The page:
Matt Duchene Explains the Colorado Avalanche Season


“At this point, I want to play my whole career here in Colorado.” ~Matt Duchene

Everybody wants to know what happened to the Colorado Avalanche’s 2014-15 season. We all had such high hopes for the Avs New Age after that magical 2013-14 season when the Avalanche made the playoff for the first time in four years.

Well, Avalanche center Matt Duchene has some ideas about why the Avalanche didn’t make the playoffs after that magical season. Duchene spoke with Dean Blundell and company on Sportsnet 590 The Fan on Tuesday.

First of all, Duchene acknowledges how magical that 2013-14 season was:

"“You almost play on a high the whole season. Everything went right.”"

Matt Duchene credits the introduction of head coach Patrick Roy to the mix. Indeed, it’s been said the players performed even beyond their abilities for coach Roy that year, that the team played above their level. That’s heart, playing for a Hall of Famer and hero to the team.

That said, Duchene also credits a lot of puck luck:

"“We would pull our goalie with three minutes left, we would score every time. This year, it was the total opposite. Whatever we did… we could play better at times than we did last year, and we’d lose by a goal when last year we’d win by four.”"

I can only remember one game in the golden 2013-14 season in which the Avalanche lost a game they deserved to win — a 2-0 loss to the Boston Bruins at home. That’s also the game in which coach Roy pulled the goalie with a ridiculous six minutes left in regulation. The Bruins were just a relentless force that year. (This year, like the Avs, they failed to make the playoffs.)

This season, the Avalanche worked so hard in so many games. Yes, there were times when they took entire periods off. However, not all the losses went that way. As Matt Duchene points out, the Avalanche lost so many one-goal games — they were involved in so many one-goal games.  (We’ll break those games down in another post.)

Matt Duchene, like so many others, points to the Avalanche’s terrible start to the year, comparing it to the previous season:

"“We had an amazing start the year before. We started 13-1 that year. You got 13-1 in the NHL today to start, and you can cruise at 500 to make the playoffs because you’re going to get your points.”"

Matt Duchene, ever analytical, did some math at that point:

"“99 points was eighth place this year. We were looking back at it, and I think we were 10 games over 500 at the 25-game mark. You can’t blow 25 games in this league anymore. You can’t be under 500 by five, six games. It took us until Christmas to get to 500.”"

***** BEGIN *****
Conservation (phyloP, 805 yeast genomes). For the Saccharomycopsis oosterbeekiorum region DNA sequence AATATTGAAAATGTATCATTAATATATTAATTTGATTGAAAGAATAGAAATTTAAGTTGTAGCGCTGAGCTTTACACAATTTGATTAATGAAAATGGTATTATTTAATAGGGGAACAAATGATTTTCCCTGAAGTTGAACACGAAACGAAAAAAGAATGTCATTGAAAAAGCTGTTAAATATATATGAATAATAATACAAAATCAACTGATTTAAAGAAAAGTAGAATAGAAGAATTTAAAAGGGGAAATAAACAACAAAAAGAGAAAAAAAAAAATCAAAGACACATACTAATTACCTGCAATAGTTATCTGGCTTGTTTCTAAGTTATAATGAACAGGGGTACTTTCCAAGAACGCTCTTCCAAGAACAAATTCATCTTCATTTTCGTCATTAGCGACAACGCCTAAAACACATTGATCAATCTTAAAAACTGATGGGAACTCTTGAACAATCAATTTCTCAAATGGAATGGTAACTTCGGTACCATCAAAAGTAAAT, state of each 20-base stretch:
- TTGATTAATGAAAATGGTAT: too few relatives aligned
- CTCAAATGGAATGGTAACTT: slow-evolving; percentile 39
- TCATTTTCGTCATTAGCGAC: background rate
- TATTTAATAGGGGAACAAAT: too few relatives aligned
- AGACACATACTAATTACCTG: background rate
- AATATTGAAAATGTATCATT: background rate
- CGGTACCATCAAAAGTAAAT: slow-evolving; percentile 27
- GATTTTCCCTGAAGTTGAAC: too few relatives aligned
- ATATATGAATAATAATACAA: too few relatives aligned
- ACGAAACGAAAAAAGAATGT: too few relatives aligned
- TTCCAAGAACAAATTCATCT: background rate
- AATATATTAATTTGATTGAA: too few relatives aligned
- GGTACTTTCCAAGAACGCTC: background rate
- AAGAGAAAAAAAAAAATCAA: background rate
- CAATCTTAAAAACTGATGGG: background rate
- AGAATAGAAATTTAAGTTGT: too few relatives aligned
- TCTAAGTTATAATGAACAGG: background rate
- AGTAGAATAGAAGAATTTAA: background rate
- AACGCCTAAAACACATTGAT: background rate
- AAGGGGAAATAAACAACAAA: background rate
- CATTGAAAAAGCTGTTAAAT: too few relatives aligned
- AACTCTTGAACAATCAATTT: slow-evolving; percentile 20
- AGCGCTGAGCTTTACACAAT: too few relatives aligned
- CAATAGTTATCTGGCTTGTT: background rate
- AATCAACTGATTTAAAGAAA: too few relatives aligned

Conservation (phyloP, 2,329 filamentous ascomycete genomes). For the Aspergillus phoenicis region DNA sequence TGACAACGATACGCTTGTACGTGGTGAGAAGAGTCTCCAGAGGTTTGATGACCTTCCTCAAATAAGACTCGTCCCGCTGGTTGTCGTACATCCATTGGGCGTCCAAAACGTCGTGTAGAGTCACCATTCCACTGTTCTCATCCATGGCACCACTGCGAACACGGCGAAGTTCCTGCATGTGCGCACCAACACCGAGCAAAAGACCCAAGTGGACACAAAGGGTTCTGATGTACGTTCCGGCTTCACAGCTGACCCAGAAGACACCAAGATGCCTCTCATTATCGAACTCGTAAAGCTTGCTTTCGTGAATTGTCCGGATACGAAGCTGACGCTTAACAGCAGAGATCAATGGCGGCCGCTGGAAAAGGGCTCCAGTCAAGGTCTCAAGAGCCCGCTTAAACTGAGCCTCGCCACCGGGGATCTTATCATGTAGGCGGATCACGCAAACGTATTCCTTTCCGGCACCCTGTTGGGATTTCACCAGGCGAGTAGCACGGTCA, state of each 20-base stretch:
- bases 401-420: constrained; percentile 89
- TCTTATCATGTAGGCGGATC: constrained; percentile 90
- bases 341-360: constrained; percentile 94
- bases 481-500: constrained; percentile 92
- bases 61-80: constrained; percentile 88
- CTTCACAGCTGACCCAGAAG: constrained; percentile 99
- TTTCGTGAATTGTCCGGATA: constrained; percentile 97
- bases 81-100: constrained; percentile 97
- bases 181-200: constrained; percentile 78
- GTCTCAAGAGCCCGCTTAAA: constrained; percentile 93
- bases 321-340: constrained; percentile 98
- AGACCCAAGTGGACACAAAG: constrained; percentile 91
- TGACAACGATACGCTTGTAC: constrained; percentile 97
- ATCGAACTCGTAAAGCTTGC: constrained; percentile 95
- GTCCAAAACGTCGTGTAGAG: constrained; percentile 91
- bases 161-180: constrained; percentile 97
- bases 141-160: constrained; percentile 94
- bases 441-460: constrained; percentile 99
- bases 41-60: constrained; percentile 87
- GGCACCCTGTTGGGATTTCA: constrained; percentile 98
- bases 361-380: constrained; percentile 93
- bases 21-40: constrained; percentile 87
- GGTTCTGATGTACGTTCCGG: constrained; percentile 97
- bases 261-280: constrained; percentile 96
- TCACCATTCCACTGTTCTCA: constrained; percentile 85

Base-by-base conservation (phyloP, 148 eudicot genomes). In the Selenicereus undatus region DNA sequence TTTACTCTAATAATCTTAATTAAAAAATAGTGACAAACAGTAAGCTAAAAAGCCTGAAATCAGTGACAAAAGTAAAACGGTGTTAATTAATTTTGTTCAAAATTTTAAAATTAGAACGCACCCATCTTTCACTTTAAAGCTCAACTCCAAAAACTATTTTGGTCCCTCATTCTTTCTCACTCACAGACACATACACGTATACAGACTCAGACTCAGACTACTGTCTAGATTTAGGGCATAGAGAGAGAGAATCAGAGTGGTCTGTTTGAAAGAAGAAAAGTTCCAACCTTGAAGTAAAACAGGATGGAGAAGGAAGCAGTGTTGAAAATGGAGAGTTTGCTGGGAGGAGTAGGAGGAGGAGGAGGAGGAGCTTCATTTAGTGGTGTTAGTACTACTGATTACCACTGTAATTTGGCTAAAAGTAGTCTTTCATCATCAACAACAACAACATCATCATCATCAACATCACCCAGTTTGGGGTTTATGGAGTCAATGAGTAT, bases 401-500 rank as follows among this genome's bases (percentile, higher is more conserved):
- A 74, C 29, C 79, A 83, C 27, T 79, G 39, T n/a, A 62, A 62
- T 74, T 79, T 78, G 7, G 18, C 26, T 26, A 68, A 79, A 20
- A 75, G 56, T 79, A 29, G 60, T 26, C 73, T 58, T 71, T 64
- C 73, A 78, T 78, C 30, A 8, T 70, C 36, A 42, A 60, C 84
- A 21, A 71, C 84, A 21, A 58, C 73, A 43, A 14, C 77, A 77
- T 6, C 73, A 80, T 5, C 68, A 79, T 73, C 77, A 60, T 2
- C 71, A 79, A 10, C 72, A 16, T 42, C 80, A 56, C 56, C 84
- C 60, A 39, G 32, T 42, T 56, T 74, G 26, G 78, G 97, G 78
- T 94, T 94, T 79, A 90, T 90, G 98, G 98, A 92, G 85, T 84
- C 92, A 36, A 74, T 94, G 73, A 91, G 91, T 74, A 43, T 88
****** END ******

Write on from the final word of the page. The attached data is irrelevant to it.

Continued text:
He points out that a team can’t put themselves “behind the eight ball” like that and still make the playoffs.

There was a lot of speculation about why the Avalanche started out so poorly this season. We started getting worried already in the preseason, when they won just one game. The players tried to whistle in the dark — captain Gabriel Landeskog acknowledged that they couldn’t flip a switch, but the players knew the difference between the preseason and regular season.

Then the Avalanche lost two ugly games to burgeoning rivals, the Minnesota Wild. Not only did they lose, they couldn’t score a single goal in two games. That kind of failure, coupled with that terrible preseason, is bound to get in your head.

Indeed, different players such as centers Ryan O’Reilly and Nathan MacKinnon as well as Landeskog and Duchene himself have admitted that they didn’t even want the puck at that point, that they were just so nervous about screwing up. It’s called choking, and it’s a renowned phenomenon that has afflicted more experienced athletes than that trio of under-25s.

That said, Matt Duchene is certainly upbeat about what the players can take from that experience. First of all, he’s been watching some of the Conference Finals, and he definitely wishes he were out there:

"“When I watch it… I watched the [Game 5, Ducks vs Blackhawks] overtime last night, as short as it was…It’s crazy, it was nuts. But watching that, you wish you were out there. You want to be in those big games. You can just feel the excitement. It sucks not to be there.”"

They’re going to take that feeling into the next season:

"“I think we learned so much. Sometimes you’ve got to take a step back before you take a step forward. I think that’s going to be the case with our team.”"

On a side note, when asked which of his good buddies, Pittsburgh Penguins star Sidney Crosby or teammate Nathan MacKinnon he’d rather see winning Stanley Cups, Duchene laughed and picked his teammate:

"“Nate can take me along for the ride.”"

Matt Duchene is fresh off his IIHF Worlds victory in which he won gold with Team Canada. Coupled with his gold medal from last years Olympic Games, Matt Duchene only needs a Stanley Cup to enter the exclusive Triple Gold Club — and obviously he’d like to do it with the Colorado Avalanche.

Next: Avs Lost Season: Significance of Early Losses

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